6 How. 279-284

Notes on U. S. Reports.


v. Powers, 86 Me. 294, 29 Atl. 1080, in general discussion, dismissing bill of exceptions where objection was to all the rulings.

Distinguished in Davis v. Patrick, 122 U. S. 143, 30 L. 1092, 7 S. Ct. 1103, where exceptions were taken and allowed at trial before verdict and reasonably submitted to the judge, they will not be stricken out because of his delay in signing.

Trial.- Where motion for a new trial was overruled and judgment entered while court was not legally in session, it is competent at a subsequent and regular term to treat entry as a nullity, and to decide motions and enter judgment according to verdict, pp. 276, 277.

Cited in Filley v. Cody, 4 Colo. 111, holding a judgment rendered in vacation, absolutely void.

Courts have full power to amend their records, and are the sole judges of the correctness of the entries made therein, p. 277.

Cited and rule followed in Gilman v. Libbey, 4 Cliff. 454, F. C. 5,445, where omission of clerk to enter the fact that judgment had been ordered by another judge of the State court, was remedied; Jones v. Van Patten, 3 Ind. 111, clerical errors in record may be corrected after transcript has been filed in the Supreme Court; Territory v. Clayton, 8 Mont. 16, 19 Pac. 300, where entry of plea of not guilty" was omitted, an order correcting the error, made at a subsequent term, was proper; Cook v. Moore, 100 N. C. 296, 6 Am. St. Rep. 588, 6 S. E. 796, an order of affirmance inadvertently entered in place of judgment of reversal, will be corrected at a subsequent term.

A continuance, relating back, may be entered by the court at any time to effect the purpose of justice, p. 278.

Cited and practice followed in Pierce v. Kneeland, 14 Wis. 344, holding the court has power to direct orders continuing motion for a rehearing from term to term to be entered nunc pro tunc. Miscellaneous. Cited generally in Yellow Poplar Lumber Co. v. Chapman, 74 Fed. 451.

6 How. 279-284, 12 L. 437, UNITED STATES v. HODGE.

United States. The principal case treats a mortgage given to the United States, as security for a postmaster's indebtedness, as a valid instrument, pp. 281–284.

Cited in Neilson v. Lagow, 12 How. 108, 13 L. 913, holding conveyance of land to trustees for the purpose of paying a debt due to the United States, not in violation of act of Congress, forbidding the purchase of land on account of the United States, except under an authorizing law.

Bill of exceptions, regular upon its face, cannot be presumed not to have been signed, p. 282.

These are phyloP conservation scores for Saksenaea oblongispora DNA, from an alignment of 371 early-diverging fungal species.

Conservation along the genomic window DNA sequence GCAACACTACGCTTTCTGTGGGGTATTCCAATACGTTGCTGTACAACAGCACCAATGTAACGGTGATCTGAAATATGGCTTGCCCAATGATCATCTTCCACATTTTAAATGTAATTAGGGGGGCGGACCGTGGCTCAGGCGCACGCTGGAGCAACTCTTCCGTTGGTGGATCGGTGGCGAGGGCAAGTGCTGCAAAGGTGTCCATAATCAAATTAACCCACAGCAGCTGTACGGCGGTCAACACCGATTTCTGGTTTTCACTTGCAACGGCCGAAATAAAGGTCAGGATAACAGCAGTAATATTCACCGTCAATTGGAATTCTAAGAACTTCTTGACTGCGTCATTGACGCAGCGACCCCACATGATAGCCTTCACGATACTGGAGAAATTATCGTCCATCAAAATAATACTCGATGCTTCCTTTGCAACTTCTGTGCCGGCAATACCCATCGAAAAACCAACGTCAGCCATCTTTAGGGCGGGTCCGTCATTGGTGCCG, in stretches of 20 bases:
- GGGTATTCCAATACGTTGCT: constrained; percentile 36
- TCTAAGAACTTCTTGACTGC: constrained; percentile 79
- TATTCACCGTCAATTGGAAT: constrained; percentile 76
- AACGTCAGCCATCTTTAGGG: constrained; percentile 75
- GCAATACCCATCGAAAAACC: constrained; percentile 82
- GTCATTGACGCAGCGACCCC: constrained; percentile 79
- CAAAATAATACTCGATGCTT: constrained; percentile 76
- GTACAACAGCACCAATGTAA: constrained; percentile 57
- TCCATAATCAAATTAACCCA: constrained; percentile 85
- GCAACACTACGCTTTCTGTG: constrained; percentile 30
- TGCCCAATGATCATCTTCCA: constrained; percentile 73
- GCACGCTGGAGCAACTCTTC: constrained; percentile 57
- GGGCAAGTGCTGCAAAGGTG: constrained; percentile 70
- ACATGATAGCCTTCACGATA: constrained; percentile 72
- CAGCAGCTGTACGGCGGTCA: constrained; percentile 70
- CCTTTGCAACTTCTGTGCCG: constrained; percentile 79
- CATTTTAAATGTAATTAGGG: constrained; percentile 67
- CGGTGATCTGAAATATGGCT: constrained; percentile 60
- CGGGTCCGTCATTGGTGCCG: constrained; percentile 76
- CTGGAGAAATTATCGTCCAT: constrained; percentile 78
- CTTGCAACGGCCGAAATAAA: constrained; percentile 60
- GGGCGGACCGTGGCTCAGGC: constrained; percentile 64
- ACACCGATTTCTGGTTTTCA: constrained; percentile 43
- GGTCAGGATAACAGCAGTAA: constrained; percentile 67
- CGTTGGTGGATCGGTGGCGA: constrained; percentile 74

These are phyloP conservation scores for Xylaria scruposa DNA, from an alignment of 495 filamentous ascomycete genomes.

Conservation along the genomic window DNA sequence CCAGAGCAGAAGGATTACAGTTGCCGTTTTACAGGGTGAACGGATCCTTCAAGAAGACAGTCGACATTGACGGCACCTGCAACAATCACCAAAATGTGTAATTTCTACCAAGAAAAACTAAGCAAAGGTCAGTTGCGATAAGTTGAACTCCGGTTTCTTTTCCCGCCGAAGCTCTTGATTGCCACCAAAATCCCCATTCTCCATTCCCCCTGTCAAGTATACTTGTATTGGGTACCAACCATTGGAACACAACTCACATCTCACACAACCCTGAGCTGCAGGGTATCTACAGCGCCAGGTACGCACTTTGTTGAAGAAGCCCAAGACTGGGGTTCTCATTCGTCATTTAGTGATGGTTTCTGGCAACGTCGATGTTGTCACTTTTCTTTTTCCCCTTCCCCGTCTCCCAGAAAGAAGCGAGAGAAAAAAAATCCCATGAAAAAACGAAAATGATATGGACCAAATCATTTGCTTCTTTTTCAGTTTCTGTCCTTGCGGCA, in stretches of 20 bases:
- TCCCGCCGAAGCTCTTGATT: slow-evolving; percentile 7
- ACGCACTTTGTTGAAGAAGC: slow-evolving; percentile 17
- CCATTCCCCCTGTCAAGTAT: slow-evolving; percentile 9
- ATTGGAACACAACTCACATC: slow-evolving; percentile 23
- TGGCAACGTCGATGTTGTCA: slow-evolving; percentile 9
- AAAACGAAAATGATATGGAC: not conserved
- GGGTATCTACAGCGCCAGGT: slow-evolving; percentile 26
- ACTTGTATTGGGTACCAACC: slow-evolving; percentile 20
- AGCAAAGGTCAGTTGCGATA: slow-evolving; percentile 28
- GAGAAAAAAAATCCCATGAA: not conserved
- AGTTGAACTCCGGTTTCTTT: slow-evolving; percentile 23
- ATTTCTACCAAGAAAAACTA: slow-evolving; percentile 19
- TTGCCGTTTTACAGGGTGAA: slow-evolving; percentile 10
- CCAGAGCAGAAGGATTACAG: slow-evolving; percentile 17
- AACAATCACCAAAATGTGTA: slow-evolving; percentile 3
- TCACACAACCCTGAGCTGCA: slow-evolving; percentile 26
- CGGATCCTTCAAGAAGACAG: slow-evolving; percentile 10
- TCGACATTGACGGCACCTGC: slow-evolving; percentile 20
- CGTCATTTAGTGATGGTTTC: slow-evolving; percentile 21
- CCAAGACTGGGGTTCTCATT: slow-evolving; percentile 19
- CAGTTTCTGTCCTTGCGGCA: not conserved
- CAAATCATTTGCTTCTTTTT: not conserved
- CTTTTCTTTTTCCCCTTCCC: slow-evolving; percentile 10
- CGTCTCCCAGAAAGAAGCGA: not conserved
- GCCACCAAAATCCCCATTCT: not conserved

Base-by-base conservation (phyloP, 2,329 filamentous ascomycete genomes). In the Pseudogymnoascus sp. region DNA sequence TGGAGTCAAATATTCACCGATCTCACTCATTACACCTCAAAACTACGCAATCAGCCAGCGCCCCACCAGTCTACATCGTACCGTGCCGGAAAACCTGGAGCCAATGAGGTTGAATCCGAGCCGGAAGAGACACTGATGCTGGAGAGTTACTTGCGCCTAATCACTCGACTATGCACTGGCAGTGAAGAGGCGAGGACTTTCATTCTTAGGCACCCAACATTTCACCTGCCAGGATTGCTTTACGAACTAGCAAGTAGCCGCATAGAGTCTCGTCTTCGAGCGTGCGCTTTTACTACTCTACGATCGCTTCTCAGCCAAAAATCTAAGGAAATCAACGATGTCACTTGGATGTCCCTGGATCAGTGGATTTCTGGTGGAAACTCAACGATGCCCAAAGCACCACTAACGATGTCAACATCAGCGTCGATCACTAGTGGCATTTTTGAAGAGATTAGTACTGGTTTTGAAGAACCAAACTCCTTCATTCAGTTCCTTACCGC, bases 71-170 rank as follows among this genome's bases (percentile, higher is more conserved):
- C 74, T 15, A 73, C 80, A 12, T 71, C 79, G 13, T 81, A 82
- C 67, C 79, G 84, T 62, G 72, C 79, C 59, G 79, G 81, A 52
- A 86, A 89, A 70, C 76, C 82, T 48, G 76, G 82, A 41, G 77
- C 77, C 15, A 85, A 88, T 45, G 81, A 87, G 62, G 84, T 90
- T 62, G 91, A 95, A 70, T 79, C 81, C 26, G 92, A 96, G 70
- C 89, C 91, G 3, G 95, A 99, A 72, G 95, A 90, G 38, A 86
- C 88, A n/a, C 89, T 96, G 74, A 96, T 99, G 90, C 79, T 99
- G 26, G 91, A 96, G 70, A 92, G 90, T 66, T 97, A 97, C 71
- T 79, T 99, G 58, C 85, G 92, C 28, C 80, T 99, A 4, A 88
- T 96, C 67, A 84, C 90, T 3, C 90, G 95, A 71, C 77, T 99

Evidence. It is for the court to construe all written instruments given in evidence, as a question of law, p. 282.

Official bonds.- A mortgage given as collateral security, merely for defalcation, does not discharge the bond or suspend the remedy against the sureties, p. 282.

Cited and principle followed in The Maggie Jones, 1 Flipp. 638, F. C. 8,947, holding taking of collateral security in suit in rem in admiralty, does not discharge stipulators; Mobile Life Ins. Co. v. Randall, 71 Ala. 223, and Mobile & M. Ry. Co. v. Brewer, 76 Ala. 142, which holds the taking of debtor's note for debt past due, payable one day after date, together with mortgage to secure note, does not discharge the surety; Pendergrass v. Hellman, 50 Ark. 265, 7 S. W. 134, in action on account, an answer that debt was not due because of delivery to plaintiff of defendant's note and mortgage for a sum exceeding amount of account, was insufficient, as it did not allege that note was in payment of account or that the latter was extended thereby; Jones v. Sarchett, 61 Iowa, 522, 16 N. W. 590, the taking of the note of principal debtor on bond, payable at a certain future date, does not discharge surety, if right of immediate action on bond is reserved; Dunn v. Collins, 70 Me. 231, stipulation of judgment creditor, to extend time of payment of judgment, without consideration, does not release sureties; Hall v. First Nat. Bank, 5 Kan. App. 494, 47 Pac. 567, mere indulgence given to principal maker of note does not discharge sureties; Brengle v. Bushey, 40 Md. 149, 150, 17 Am. Rep. 589, 590, acceptance of mortgage as collateral security did not extinguish or suspend remedy on note, and surety thereon was not discharged; Fireman's Ins. Co. v. Wilkinson, 35 N. J. Eq. 179, the surety of a mortgagor is not released by the mere giving of a collateral bond; Cary v. White, 52 N. Y. 144, the mere taking of collateral security on time is not, per se, an extension of time for the payment of original debt; Shaw v. Presbyterian Church, 39 Pa. St. 236, where a creditor takes a note payable at a future day, the law raises no implication that he agrees to give time until maturity of note; Miller v. Knight, 6 Baxt. 504, S. C., 7 Baxt. 129, the taking of a deed of trust by holder of a note, is prima facie a collateral security and does not prevent holder from suing both principal and surety; Austin v. Curtis, 31 Vt. 70, the mere receipt of collateral security will not discharge indorser in promissory note; Sayre v. King, 17 W. Va. 574, the taking of a chose in action as collateral security will not discharge sureties from liability; Paine v. Voorhees, 26 Wis. 532, the taking of debtor's note does not suspend right of action on bond or discharge sureties therein. Cited in note, 30 Am. Dec. 258, arguendo, in Sweeney v. Bixler, 69 Ala. 542, where a mortgage is given to secure a pre-existing debt, and no new consideration passes, the mortgagee does not become a purchaser; United States v. Hodge, 13 How. 479, 14 L. 232, where the same case was again before the Supreme Court.

6 How. 284-292

Notes on U. S. Reports.


Distinguished in Gardner v. Gardner, 23 S. C. 591, holding receipt by creditor of interest in advance on past-due note, implies an extension of time and releases surety.

Official bonds. If sureties pay so much of the defalcation of their principal as shall amount to the penalty of the bond, they are subrogated to a due proportion of the rights of the obligee in collateral security given by the obligor, pp. 282, 283.

Cited and principle applied in Gest v. Packwood, 14 Sawy. 142, 39 Fed. 533, holding written agreement for security on certain property for payment of certain notes, a mortgage which follows the notes in the hands of third persons.

Official bonds.- The principle upon which sureties are released is founded upon a restriction of the rights of the sureties, by which they are supposed to be injured, p. 283.

Cited in United States v. Campbell, 10 Fed. 820, holding surety on warehouse bond not liable for deficiency discovered seven years after liquidation and payment of duties; Harper v. Nat. Life Ins. Co., 56 Fed. 284, 17 U. S. App. 48, omission of company to require agent to pay over excess of his commissions did not exonerate sureties; arguendo, in Tiernan's Ex. v. Woodruff, 5 McLean, 352, F. C. 14,028, holding indorser on notes of a bankrupt, not discharged by extension of time by creditor.